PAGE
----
And we can laugh about that in church! I know worship services seem like they should be solemn, serious things, but God wants us to laugh! God is a big fan of humor—in fact, if you read the Old Testament in Hebrew you’d realize that literally one half of the Bible is joking ironies and the other half is puns. No, scratch that. All of it is puns. God loves a good pun, let me tell you.
And God loves humor because laughter makes the world a better place. A good joke is healing because it reminds us not to take ourselves too seriously. Laughing breaks the mold of needing to be in control of everything because God decided nothing is too important to laugh about. And just as important, when we laugh, we trust. God loves laughter because laughter means we are comfortable, safe, and trusting that God is here with us now.
It’s what Jesus is inviting Thomas to do in today’s gospel reading.
See, any time we see the word “believe” in the New Testament, we could just as easily replace it with “trust.” Jesus isn’t asking Thomas to look at the available evidence and agree that it is, in fact, true that Jesus rose from the dead. Instead, he’s inviting Thomas to get in on the laughter, to let go of the tension and worry that had been with the disciples since Friday, to realize that he can be comfortable enough to laugh that things really are different! Trust is the foundation of genuine laughter, remember, and Jesus wants Thomas to feel that same trust—and the best part is that Thomas does! He gets to laugh with the rest of the disciples because he gets the chance to trust.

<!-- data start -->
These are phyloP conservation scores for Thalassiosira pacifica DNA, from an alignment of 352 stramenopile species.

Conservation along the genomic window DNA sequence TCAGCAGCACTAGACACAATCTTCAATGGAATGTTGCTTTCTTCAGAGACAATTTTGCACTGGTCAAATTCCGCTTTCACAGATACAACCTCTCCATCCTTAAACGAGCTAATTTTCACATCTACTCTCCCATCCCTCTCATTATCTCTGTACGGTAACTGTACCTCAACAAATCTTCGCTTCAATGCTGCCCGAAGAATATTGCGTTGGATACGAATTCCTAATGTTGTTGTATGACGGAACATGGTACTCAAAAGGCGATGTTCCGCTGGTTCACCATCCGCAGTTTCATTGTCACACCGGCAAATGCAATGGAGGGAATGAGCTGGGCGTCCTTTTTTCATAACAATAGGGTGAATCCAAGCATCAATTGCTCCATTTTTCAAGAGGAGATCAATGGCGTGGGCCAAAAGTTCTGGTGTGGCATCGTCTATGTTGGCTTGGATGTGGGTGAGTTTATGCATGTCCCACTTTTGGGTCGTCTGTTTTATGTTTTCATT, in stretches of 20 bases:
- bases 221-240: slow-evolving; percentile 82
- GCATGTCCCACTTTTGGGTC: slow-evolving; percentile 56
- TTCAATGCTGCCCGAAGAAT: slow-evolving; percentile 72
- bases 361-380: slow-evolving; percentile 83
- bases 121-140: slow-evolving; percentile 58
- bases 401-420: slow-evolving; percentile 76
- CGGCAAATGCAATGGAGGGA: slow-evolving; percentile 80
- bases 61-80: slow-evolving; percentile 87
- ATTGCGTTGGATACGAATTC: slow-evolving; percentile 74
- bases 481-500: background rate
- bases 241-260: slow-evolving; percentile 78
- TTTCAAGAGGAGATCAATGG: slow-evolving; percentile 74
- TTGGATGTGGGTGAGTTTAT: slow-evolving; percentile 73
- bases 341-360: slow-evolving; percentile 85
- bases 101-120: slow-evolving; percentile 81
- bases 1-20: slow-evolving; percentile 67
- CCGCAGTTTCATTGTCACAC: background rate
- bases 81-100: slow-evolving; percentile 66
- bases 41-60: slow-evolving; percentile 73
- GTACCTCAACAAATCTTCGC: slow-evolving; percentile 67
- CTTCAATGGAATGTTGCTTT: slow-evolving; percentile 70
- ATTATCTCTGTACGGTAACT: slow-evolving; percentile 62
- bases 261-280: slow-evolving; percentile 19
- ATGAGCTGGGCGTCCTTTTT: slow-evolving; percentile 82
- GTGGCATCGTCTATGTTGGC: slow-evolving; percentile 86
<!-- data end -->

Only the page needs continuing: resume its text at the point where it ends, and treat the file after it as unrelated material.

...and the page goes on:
Jesus invites us into that same kind of trust. We’re blessed when we trust—not because it’s some kind of head knowledge that blesses us, but because that trust lets us laugh at death, to join in the joke God pulled on Satan, to experience the lightness and joy of a world where we don’t have to be so serious. We’re blessed because the joke is funny, and the joke is funny because it’s true—no joke is funny if there isn’t at least some truth to it. And the truth is that Jesus is alive! He’s alive and is with us, bringing us new life and freeing us from the somber seriousness of people who can’t laugh at anything the devil might throw at us.
So let’s take the time to laugh in church. Let’s laugh at the ways that God makes the world lighter and funnier and happier. Let’s read the Bible and hear the horrible puns that fill it. Let’s giggle at the ways we’ve convinced ourselves to be so serious about everything this hour. Let’s get our funny bones tickled by God’s ability to turn the most serious of things—sin, death, and the devil—and mock their power with a crucified and risen savior.
By that laughter, we are blessed.
Thanks be to God. Amen.